Rudi Lamprecht Issue: Global-ICT 2002
Article no.: 10
Topic: Setting Standards
Author: Rudi Lamprecht
Title: President of the Board; Member of the Managing Board
Organisation: Information and Communication Mobile Group (Siemens IC Mobile)
PDF size: 40KB

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Article abstract

The transition to GSM in Latin America is a major mobile revolution. GSM is a proven, technology that gives users a multitude of mobile services. The costly R&D has been done and broad experience can be drawn upon, throughout the world, to implement new systems. Comprehensive standards will simplify mobile services and the transition to3G telephony.


Full Article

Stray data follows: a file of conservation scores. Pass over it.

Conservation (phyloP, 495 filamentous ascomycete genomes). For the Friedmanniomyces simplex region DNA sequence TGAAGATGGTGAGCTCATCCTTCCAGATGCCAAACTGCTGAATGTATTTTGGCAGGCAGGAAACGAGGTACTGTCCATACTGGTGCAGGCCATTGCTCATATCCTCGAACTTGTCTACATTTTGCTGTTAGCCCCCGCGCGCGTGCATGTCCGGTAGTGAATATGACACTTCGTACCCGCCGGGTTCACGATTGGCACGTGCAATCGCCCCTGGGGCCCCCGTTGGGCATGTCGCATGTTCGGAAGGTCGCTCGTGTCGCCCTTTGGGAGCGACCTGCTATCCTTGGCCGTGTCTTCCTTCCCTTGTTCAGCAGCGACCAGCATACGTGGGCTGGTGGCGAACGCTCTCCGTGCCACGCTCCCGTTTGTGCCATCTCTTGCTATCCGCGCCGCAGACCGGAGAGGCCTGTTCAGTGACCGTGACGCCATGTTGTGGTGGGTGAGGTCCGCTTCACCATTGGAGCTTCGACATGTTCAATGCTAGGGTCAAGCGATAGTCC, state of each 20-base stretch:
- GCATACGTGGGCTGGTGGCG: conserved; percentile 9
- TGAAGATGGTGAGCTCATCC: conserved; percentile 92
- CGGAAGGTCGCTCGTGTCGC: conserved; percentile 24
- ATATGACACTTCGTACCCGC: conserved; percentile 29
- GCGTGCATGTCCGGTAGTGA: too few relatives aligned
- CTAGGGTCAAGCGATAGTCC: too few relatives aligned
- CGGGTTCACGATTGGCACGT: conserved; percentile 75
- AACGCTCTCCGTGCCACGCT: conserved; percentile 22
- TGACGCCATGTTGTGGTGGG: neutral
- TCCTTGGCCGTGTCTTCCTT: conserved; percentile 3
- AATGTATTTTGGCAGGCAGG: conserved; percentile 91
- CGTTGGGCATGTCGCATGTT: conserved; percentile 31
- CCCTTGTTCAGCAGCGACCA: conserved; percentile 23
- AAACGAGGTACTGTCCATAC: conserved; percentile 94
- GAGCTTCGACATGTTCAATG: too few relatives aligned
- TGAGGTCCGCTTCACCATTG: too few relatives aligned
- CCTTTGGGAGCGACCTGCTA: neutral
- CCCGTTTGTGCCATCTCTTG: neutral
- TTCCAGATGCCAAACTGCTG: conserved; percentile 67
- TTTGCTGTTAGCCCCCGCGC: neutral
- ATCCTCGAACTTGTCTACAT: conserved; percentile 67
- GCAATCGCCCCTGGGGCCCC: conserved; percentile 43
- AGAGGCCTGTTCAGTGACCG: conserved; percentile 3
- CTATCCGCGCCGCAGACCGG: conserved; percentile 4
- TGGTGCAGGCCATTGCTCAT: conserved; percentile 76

Latin America is on the brink of a major mobile revolution. With GSM, operators have the chance to select a standard that will allow users access to a multitude of mobile possibilities. Latin America can profit from GSM mobile telephony, a proven standard, reducing expenditures for costly R&D. Setting standards will also greatly simplify mobile services and the future transition to third generation telephony. At its most basic level, mobile telephony allows wireless voice communication. Ideally, the subscriber is always reachable, wherever he or she may be. Mobile phones are increasingly being used for more than just voice transmission. One of the biggest successes aside from voice transmission is SMS, an abbreviation for Short Message Service, through which text messages can be sent and received with mobile phones. Today the mobile phone can even be used to call up Internet content. In the foreseeable future, the mobile phone will be capable of that and much, much more. Transactions which require a stationary device like PCs will be extended to mobile telephones. New applications and services for a variety of everyday transactions, ranging from mobile commerce (e.g. banking, brokerage, trading, ticketing, auctions), mobile services (e.g. emergency, control, fleet management), mobile office (e.g. scheduling, e-mail) to mobile entertainment (e.g. music, videos, games, gambling) will be possible and part of everyday life. When these and other services are fully available, voice transmission may become secondary for many and the tool used to gain access to the world of mobile possibilities will rightfully earn the title of mobile device. These mobile devices will accompany the user throughout the day will help him or her to gain true independence. Users won’t be locked into strict sequence of events. They will be able to work when and where they want, order theatre tickets across time zones and access email wherever they are. With the freedom to do what they want, how they want and when they want, users will experience a qualitative betterment of their lives. The key for even the simplest of services working together, especially the visionary uses mentioned above, is compatibility. Voice transmission for example requires that the mobile phone be able to receive the transmission signals wherever the subscriber is momentarily located. If that standard is not met, limitations are set on the availability of the mobile subscriber, meaning that the use of the mobile phone is limited to a certain geographic area. Brazil is a perfect example: at the moment there are 2 dominant mobile standards in place, TDMA and CDMA. Roaming is virtually impossible within a single country, not to mention International Roaming. In this case mobility cannot really be ascribed to the mobile phone. The Latin American market as a whole is becoming increasingly important in the mobile world. According to Deutsche Bank Equity Research, more than 150 million subscribers are expected in Latin America by 2005, reflecting a mobile penetration rate of about 27 per cent. It is anticipated that there will be more mobile telephony connections than fixed network connections, as is already the case in Mexico and Paraguay. At the end of 2000 Mexico’s 12.3 million fixed line connections were surpassed by its 14.6 million mobile telephone accesses. Sixty percent of all telephone users in Paraguay use mobile phones. An additional challenge is posed by the need to offer affordable services and to produce mobile phones affordable by the majority of Latin America’s inhabitants. Global System for Mobile Communications (GSM) offers relief from the mobile woes plaguing the rapidly growing Latin American market. In more than 70 countries around the world, more than 646 million subscribers are already phoning with GSM, accounting for 67.7 per cent of the world’s wireless market according to the GSM Association. Next to the USA, Latin America currently represents the fastest growing GSM market. Advantages of the GSM standard include international roaming between the world’s GSM networks, flexible billing models and safety through SIM cards. Originally designed by Europeans for use in Europe, GSM soon gained international attention and was adopted by non-European countries. GSM doesn’t belong to one single company. It is an open, non-proprietary, system. The advantages for Latin America are clear. GSM is a proven standard which has been actively in use in Europe since 1992. This mature standard has proven itself time and again to become the most popular standard worldwide. There is no need for costly R & D and devices can be produced economically. GSM is already starting to establish itself in Latin America. To date, 19 network providers in Argentina, Antigua and Barbuda, Bolivia, Brazil, Chile, Cuba, the Dominican Republic, El Salvador, Mexico, Paraguay, Peru, Surinam and Venezuela have decided upon GSM. It is estimated that by 2006 more than a third of the market in Latin America will be using GSM. The next challenge for this dynamic market is finding a common platform so that subscribers can take advantage of mobile services. By deciding now, providers will be able to offer new mobile services on their GSM networks as soon as they are put into operation. Customers will be able to enjoy the advantages right from the beginning. Latin American providers can learn from their European counterparts and avoid setbacks in m-commerce by agreeing on a system early on. Establishing a standard for m-commerce requires a new way of thinking for the manufacturers and providers of mobile networks. There is little room for competitive thinking if a standard is to be successfully agreed upon. Cooperation will prove far more successful than confrontation. Such cooperation is seen in the consortium which has been established by Hewlett Packard, Lucent, Oracle, Siemens and Sun to standardize mobile payment and encourage the worldwide growth of m-commerce. This consortium, called PayCircle, aims to provide mobile device users, worldwide, a standard means for making mobile payments, regardless of the payment systems in use by local merchants or service providers. Incompatible payment systems have until now been a hindrance to the spread of m-commerce. PayCircle intends to define open and uniform interfaces based on existing standards. Subscribers can access their network operator’s or payment service providers’ mobile offerings without having to install any new software. Security can be maintained by using the built-in security mechanisms in mobile communication such as those provided by SIM cards. The PayCircle platform enables application developers to bring their products to market much faster than before. Like GSM, PayCircle is based upon a non-propriety concept. It is a non-profit organization open to anyone active in the mobile payment market such as application developers, payment service providers, merchants, content providers, manufacturers of payment systems, suppliers for mobile infrastructure and mobile devices, network operators, banks, credit card companies and others. In this respect, it is open to any number of companies operating in Latin America interested in getting an early start in m-commerce. A common platform also allows services to be offered at affordable terms because the providers don’t have to develop technology from the ground up. Acceptance for mobile solutions in the banking sector has already been found in Latin America . A number of Brazilian providers in Sao Paulo and Rio are offering wireless online banking services on the basis of Wireless Application Protocol (WAP). This project, in cooperation with Banco Bradesco, and has proven quite successful. A common platform would lend itself to ensuring that these services can eventually be offered on a wider basis to include all of Latin America. The question arises: If every manufacturer and provider is using the same standard, then how can they distinguish themselves from one another? The answer lies in offering innovative devices and attractive services. Users must be able to individualize their mobile devices to fit their needs and lifestyles. Services, on the other hand, must be well thought out and help users take full advantage of mobile technical innovations and let users make the most of a 24 hour day. Mobile phones will increasingly be seen as means for entertainment, adding a new dimension to mobile devices. The Mobile Games Interoperability Forum (MGIF), founded in July 2001 by Ericsson, Motorola, Nokia and Siemens, was established to define mobile games interoperability specifications. This includes application programming interfaces (APIs) which will allow game developers to produce and deploy mobile games that can be distributed across multiple game servers and wireless networks, and played over many different mobile devices. Ultimately, the aim of the initiative is to specify a global standard and to develop certification procedures to encourage a wide adoption of the standard. If this is successful, gaming has a chance to attract mass market attention and add value to mobile telephony. The success enjoyed by SMS is greatly due to standards like these. Regardless of the mobile phone brand or the provider being used, SMSs can be sent and received between GSM subscribers. So far, we have the current situation in Latin America and the need to adopt common standards. One cannot forget, though, that it is virtually impossible to install a GSM system overnight; measures must be taken to assure a smooth transition. Latin American network operators that are now installing GSM networks can benefit from the experience already gained in this area, not only in those Latin American countries which embraced GSM early on, but also from providers in the United States which are in the process of transferring to GSM. Large investments have been made by some in the Latin American market since 2000, particularly in Brazil, to get Latin America on the GSM path. This will require the transfer from TDMA (Time Division Multiple Access) and CDMA (Code Division Multiple Access) systems to GSM. GSM phones that also function with either TDMA or CDMA systems will help assure a smooth transition to GSM. Once GSM is in place and providers are operating on common platforms, the migration to third generation (3G) telephony can be greatly simplified. Europe’s first 3G networks have already been installed on the Isle of Man and in Monaco, almost exactly ten years since the start of the GSM standard in Europe. These networks are not just tests. These are fully functioning networks that provide such important features as customer care systems and billing systems. These 3G networks offer new multimedia applications, including rapid, mobile access to Internet content, entertainment offerings, games, e-mail services, online banking and video telephony. Conclusion By the time Latin America is ready for a 3G telephony, fully functioning system will be available. Additionally, Latin America will be able to profit from experiences made with the first 3G networks in Europe. Once in place, the possibilities are endless. Information to improve and change the lives of many – for educational, medical or business purposes, for example – will be available in the most remote regions. If this is to occur on a large scale, though, the industry will need to rapidly set comprehensive standards. Innovation and partnerships will also be essential to bring functioning and useful mobile telephony to Latin America both today and in the future.